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Ji-Hyun Kim
Jk06k@fsu.edu
Doctoral student
Florida State University
College of Communication and Information


19. Distance Education in LIS

 

Gap between Information Demand and Availability of Asians in U.S.

 

Introduction

As our society becomes more and more culturally and ethnically diverse, information studies need to respond to information seeking influenced by cultural diversity. Several cultural studies have already revealed that individuals’ information behavior varies between cultures.
Purpose of the study


There has not been sufficient study exploring cultural differences in information seeking behavior. Previous studies have compared information sources and how they are used in various cultures, but did not compare the information behavior and how individual users sought information, and what kind of results they experienced in their everyday life. In addition, comparing with well-developed studies of Americans and African Americans’ information seeking behavior, few studies have reported information seeking behavior of Asians. Therefore, this research focuses on Asian individual users, how they seek information, and what kind of results they experience in their everyday life.

Research Questions
The above studies and discussion lead to the following three research questions:
(a) What types of information do Asians seek in their everyday lives?
(b) What information media do Asian favor?
(c) What people sources do Asians favor when seeking everyday life information?

Methodology
The present study will employ three data collection methods: written activity logs, intensive interview, survey. An activity logs are the tools in which participants can record questions that arise for them each day and indicate where and from what source they seek information. The interview uses semi-structured open-ended questions in order to find complete answers for research questions. Survey includes supplementary questions which are not examined by the two other methods.

 

 


 

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Inna Kouper
inkouper@indiana.edu
Doctoral Candidate
School of Library and Information Science
Indiana University

 

Howard Rosenbaum
hrosenba@indiana.edu
Associate Professor of Information Science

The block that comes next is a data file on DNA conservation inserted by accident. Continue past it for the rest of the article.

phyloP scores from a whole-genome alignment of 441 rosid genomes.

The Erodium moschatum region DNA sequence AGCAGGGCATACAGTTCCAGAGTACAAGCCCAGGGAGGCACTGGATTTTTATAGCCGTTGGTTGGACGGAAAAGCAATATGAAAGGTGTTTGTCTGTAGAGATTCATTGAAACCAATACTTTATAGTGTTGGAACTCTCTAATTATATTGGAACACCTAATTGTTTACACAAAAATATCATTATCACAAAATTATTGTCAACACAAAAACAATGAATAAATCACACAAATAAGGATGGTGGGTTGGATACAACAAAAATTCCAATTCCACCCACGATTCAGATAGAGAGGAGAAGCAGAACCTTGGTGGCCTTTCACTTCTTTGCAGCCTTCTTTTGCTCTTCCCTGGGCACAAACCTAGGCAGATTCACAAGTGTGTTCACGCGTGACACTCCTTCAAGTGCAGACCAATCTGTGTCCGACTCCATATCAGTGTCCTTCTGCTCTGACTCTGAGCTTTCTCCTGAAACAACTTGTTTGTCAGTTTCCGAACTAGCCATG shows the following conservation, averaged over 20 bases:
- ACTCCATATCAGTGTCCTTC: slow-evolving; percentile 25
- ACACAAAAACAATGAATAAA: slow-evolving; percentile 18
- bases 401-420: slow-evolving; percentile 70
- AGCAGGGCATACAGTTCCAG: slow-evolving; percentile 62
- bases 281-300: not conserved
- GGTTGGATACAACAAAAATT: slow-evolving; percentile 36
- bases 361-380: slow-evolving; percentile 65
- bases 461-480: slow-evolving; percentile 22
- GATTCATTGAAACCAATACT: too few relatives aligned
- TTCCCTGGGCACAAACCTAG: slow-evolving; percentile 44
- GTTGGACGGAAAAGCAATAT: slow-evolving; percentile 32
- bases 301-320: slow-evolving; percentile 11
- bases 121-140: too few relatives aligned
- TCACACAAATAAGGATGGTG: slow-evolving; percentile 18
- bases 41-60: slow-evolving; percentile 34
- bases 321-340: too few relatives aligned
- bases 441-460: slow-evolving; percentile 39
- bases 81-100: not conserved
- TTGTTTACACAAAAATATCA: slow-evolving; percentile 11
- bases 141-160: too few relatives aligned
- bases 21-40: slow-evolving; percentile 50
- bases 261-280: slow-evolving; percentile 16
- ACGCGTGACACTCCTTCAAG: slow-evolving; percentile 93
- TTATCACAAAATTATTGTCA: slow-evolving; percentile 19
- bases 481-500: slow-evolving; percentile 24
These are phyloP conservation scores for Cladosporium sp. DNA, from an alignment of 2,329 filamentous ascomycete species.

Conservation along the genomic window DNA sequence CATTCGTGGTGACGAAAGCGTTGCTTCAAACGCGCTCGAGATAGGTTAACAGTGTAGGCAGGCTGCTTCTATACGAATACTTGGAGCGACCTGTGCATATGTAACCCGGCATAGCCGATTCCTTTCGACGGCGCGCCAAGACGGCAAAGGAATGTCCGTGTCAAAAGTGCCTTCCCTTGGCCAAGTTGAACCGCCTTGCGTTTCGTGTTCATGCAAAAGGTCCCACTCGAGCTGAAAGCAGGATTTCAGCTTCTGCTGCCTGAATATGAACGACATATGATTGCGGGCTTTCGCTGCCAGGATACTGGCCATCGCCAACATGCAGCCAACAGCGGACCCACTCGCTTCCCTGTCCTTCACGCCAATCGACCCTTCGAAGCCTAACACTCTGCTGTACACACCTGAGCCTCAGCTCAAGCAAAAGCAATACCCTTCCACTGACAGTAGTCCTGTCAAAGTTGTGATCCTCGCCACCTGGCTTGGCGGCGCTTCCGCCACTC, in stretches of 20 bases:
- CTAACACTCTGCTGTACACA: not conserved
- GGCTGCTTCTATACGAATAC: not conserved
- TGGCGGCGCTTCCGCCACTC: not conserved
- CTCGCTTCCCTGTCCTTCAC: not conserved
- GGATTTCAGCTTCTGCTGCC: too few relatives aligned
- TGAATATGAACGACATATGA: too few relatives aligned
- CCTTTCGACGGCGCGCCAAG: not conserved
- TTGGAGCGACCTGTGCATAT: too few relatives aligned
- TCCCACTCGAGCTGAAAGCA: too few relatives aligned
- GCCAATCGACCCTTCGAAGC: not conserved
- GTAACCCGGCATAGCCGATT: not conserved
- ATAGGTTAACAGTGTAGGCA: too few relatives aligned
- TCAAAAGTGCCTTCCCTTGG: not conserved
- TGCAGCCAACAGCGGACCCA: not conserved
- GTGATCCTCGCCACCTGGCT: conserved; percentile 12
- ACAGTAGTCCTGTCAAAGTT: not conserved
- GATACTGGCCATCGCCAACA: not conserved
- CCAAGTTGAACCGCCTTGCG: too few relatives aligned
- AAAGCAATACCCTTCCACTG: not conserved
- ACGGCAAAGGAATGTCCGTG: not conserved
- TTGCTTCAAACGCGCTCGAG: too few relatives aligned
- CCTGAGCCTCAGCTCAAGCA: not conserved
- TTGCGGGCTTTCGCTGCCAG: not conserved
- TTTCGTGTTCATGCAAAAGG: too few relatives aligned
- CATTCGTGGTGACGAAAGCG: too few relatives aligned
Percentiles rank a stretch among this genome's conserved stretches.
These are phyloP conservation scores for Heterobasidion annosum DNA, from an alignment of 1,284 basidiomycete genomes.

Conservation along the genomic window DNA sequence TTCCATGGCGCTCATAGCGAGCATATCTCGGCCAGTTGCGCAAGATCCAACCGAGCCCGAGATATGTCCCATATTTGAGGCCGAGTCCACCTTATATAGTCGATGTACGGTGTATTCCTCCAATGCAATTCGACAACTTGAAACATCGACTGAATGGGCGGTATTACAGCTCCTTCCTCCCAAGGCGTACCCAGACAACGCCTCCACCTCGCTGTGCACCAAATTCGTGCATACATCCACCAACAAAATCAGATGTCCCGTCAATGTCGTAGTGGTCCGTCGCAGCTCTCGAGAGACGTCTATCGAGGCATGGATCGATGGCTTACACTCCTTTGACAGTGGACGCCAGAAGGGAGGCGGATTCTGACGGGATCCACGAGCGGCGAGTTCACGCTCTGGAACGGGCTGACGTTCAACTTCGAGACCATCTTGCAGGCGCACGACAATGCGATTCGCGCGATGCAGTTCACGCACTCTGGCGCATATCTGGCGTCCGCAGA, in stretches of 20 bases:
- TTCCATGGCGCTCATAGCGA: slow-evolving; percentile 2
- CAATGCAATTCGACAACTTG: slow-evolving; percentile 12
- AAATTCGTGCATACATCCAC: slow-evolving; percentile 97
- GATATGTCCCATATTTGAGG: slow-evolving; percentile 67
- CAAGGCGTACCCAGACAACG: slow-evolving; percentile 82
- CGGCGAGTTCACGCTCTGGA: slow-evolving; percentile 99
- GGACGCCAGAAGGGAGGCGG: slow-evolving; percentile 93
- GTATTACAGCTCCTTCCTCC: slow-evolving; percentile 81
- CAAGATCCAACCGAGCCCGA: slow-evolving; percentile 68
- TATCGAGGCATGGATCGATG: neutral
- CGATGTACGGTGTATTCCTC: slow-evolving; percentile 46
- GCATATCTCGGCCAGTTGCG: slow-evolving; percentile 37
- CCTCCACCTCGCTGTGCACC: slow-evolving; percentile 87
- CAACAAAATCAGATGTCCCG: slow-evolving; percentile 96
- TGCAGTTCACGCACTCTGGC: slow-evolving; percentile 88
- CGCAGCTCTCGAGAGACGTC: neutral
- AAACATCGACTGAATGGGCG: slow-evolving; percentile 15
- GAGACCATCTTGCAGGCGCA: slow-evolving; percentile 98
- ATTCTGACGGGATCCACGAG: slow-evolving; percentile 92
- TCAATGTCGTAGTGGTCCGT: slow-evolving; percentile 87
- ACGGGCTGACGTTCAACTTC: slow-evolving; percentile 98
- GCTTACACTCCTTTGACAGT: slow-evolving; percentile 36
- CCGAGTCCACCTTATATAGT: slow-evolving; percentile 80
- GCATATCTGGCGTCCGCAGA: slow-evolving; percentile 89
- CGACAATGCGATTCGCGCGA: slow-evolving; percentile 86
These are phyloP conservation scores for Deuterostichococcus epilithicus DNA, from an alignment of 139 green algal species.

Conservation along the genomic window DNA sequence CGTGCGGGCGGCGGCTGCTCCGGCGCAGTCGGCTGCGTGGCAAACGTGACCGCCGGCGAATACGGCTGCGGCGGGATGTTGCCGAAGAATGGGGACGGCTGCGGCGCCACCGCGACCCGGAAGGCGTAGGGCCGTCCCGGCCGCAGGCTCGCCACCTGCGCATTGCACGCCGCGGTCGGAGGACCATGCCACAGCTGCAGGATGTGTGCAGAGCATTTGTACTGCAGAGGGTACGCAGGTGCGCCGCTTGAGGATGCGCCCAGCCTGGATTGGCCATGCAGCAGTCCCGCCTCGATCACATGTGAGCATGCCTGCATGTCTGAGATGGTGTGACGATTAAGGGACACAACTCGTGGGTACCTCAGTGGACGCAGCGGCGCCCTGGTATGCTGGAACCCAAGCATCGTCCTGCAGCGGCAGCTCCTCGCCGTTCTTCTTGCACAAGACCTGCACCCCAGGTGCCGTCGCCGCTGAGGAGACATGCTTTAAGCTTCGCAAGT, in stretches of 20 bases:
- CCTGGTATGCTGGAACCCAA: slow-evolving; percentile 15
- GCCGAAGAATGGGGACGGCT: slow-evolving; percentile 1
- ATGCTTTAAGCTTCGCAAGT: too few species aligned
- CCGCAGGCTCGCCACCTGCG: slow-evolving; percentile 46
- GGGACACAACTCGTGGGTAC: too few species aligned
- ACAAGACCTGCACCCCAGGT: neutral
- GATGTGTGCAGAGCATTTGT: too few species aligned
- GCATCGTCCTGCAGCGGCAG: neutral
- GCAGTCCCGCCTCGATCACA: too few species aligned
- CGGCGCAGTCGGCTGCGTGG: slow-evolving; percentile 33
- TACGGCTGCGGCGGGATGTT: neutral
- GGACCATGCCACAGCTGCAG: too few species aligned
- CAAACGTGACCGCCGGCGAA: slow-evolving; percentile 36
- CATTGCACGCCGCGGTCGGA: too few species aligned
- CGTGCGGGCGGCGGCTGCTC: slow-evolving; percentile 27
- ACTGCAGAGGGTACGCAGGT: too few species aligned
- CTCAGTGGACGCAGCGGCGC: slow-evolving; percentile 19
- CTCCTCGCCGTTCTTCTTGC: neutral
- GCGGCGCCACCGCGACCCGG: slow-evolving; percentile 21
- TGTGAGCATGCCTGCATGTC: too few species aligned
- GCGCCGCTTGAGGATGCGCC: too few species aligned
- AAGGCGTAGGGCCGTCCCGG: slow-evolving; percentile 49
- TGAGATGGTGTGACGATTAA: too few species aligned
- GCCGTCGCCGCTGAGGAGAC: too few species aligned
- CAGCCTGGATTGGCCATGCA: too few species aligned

School of Library and Information Science
Indiana University

 

3. LIS as a Discipline

 

From sociology to information studies: Patterns of theory importation

 

Theories, concepts, and methods routinely cross disciplinary boundaries. Murray and Evers (1989) define this practice as theory borrowing, i.e., “taking a concept or theory out of its original social and historical context and using it in another to explain the same or a different social or natural phenomenon.” Recent studies demonstrate that the field of information studies borrows theories from different disciplines of social science and humanities (Pettigrew and McKechnie, 2001). But what are the patterns of borrowing from particular disciplines? This poster reports the findings of a study that looked into patterns of borrowing from sociology by examining the content and citations of five volumes of the Annual Review of Information Science and Technology.

 

Our findings show that the ways sociological content is incorporated into information studies are quite diverse and eclectic. Researchers draw on a variety of theoretical frameworks, yet they rarely incorporate theories as a whole. Rather, they seek out particular theoretical statements, concepts, or empirical observations that can help them to support their research on information. For example, they can refer to the whole domain (e.g., sociology of knowledge) as their theoretical orientation. Or employ a particular concept (e.g., social capital) to test certain relationships. Information studies researchers also tend to rely on the importation work of others, i.e., those who already re-worked sociological theory and appropriated it for the purposes of information studies. Thus, Rob Kling is one of the most frequently cited authors in the context of sociological concepts and information studies. Classic sociologists such as K. Marx, R. Merton, N. Luhman, and A. Giddens are mentioned much less frequently.


References
Murray, J. B., Evers, D. J. (1989). Theory borrowing and reflectivity in interdisciplinary fields (pp. 647-652). In Srull, T.K. Advances in Consumer Research. Provo, UT: Association for Consumer Research. Pettigrew, K. E., & McKechnie, L. (. (2001). The use of theory in information science research. Journal of the American Society for Information Science and Technology, 52(1), 62-73.

 

 


 

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Hyungkyu Kwon, Ph.D.
Kyungsung University, South Korea

 

Problem-based EEG Neurofeedback Training Model for Successful Online Education